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Couture Says Resignation Was About Respect and Money

Randy Couture says his reasons for leaving the UFC essentially boil down to one thing: respect.  That’s what he felt he wasn’t getting from UFC management, both through monetary compensation and personal attention.

Couture’s press conference was streamed live on ProElite.com today, and despite some problems with the consistency of the stream and the audio, his message came through loud and clear.

“I’m tired of fighting against the current,” Couture said again, repeating the language he used in his initial “resignation” from the UFC two weeks ago.  He continued to claim that his was a resignation and not a retirement, because “none of you would believe that crap anyway.”

According to Couture, his displeasure with UFC management grew after he failed to receive a bonus for his fight with Gabriel Gonzaga.  Couture painted a picture of the organization’s bonus system that seemed whimsical and secretive, claiming that bonus checks are handed out in the locker room after the fights without a prior agreement as to the amount.

He said the bonus system was not based on any predetermined criteria, but that the money was instead given out at the pleasure and discretion of UFC management.  The bonuses handed out by the UFC have long been rumored to be the fighters’ main source of income, but are not written into contracts.

“Some guys have come to depend on that bonus,” Couture said.

Despite his dominating performance against Gonzaga, the UFC did not offer him a bonus, according to Couture.  He said that when he asked why, he did not receive answer.  Couture said he waited two and a half weeks for an explanation after a face-to-face meeting with White, before ultimately deciding to tender his resignation.

“I gave them a chance to respond.  I didn’t understand why I got overlooked and didn’t get a bonus in my last fight,” Couture said.  “I gave them a chance to respond.  I don’t understand why I didn’t get a response.”

Couture also said that media reports claiming he was due to receive several million dollars per fight under his current contract were flatly untrue.  He later said that he came out of retirement to fight for the UFC heavyweight title after turning down a $3 million dollar offer from the Bodog organization for a match with Fedor Emelianenko.

“That’s more money than I’ve ever been offered to fight,” Couture said of the Bodog offer.

Couture went on to suggest that the UFC’s failure to sign Emelianenko was a factor in his decision, as well, saying, “At this point in my career it’s the only fight that really makes sense for me.”

“It’s not about bashing them,” Couture said.  “I’m not trying to get into a war of words with Dana. …Dana’s said he owns me, I’m not going to get into that.  There’s no hard feelings toward Dana and certainly not toward the Fertitta’s.  They’ve done an excellent job of using their connections to build this sport back up.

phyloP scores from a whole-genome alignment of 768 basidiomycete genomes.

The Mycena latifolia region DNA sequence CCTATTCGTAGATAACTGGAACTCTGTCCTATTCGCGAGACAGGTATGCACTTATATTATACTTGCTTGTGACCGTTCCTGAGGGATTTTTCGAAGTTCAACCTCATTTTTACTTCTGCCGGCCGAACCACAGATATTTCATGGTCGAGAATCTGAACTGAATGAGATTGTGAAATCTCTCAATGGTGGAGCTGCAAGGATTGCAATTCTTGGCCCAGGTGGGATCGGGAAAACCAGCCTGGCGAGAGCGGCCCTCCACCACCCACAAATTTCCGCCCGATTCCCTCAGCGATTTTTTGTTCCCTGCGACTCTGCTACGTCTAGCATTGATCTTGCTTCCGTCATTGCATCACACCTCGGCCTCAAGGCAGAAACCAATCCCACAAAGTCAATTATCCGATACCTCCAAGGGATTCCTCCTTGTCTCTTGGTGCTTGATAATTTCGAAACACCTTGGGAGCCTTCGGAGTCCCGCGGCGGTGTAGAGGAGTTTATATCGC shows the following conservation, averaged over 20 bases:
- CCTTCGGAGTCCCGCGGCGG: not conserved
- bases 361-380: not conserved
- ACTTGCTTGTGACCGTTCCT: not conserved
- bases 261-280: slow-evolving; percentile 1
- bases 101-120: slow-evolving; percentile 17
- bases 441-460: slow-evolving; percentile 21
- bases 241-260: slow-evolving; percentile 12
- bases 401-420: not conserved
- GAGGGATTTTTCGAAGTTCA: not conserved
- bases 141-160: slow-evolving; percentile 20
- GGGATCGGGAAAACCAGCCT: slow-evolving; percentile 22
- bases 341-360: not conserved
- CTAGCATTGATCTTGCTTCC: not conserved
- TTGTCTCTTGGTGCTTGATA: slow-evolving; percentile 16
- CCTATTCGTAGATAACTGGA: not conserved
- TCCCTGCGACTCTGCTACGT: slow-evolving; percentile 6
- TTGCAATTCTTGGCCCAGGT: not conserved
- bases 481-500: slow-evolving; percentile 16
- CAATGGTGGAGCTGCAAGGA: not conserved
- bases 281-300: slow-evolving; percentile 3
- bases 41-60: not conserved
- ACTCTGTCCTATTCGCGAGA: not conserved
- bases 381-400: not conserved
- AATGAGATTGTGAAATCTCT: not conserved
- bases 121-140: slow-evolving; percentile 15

“And Dana…I don’t think he’s a bad guy.  I think he wields a lot of power and I think he doesn’t do it with the best of conscience sometimes.”

Couture repeatedly said that his decision to resign from the UFC was not simply about money.

“I don’t expect anyone to look at the money I’ve made and feel bad for me,” he said.  “I’ve made more money in this sport than I’ve ever made doing anything.  But how do you show an athlete that you appreciate him?”

On the whole, Couture kept his remarks respectful and professional, but was clearly very bothered by the UFC withholding a bonus.  After watching his fight with Gonzaga it’s difficult to understand why he wouldn’t be given one and very easy to see why he might interpret that, as well as the lack of an explanation from the UFC, as a sign of disrespect.

We’re no clearer to an answer as to whether we’ll ever see Couture in the Octagon again, as even he wouldn’t go so far as to say that the relationship was “irreparable”. 

20 COMMENTS
  • Heatwaves says:

    Was there a Q & A with Randy after the press conference? If so, did anyone nail down the details of his contract with the UFC (i.e. is he clear to fight for other organizations in 8 months or is he locked in unless he fights two more times for the UFC regardless of the timeframe?)

  • Ben Fowlkes says:

    There was a Q & A, but the reporters weren’t miked so it was hard to tell what they were saying. It seemed like Randy said he was under contract for at least nine months, but didn’t know if he could fight after that.

  • ttt says:

    as much as Randy says it’s about respect, everytime he talks he mentions money and now he looks like a fool for being so loyal to the UFC that burned him; he could have had the money and the chance to fight Fedor but instead now will probably have to wade through a legal process in the prime of his career.

    it seems like randy gets the impression that he would automatically receive these mystery bonuses yet if it’s not stated in his contract, he can’t guarantee that he’ll receive these payments. seems like his “dream” situation would have been to fight Fedor in the UFC and receive Fedor pay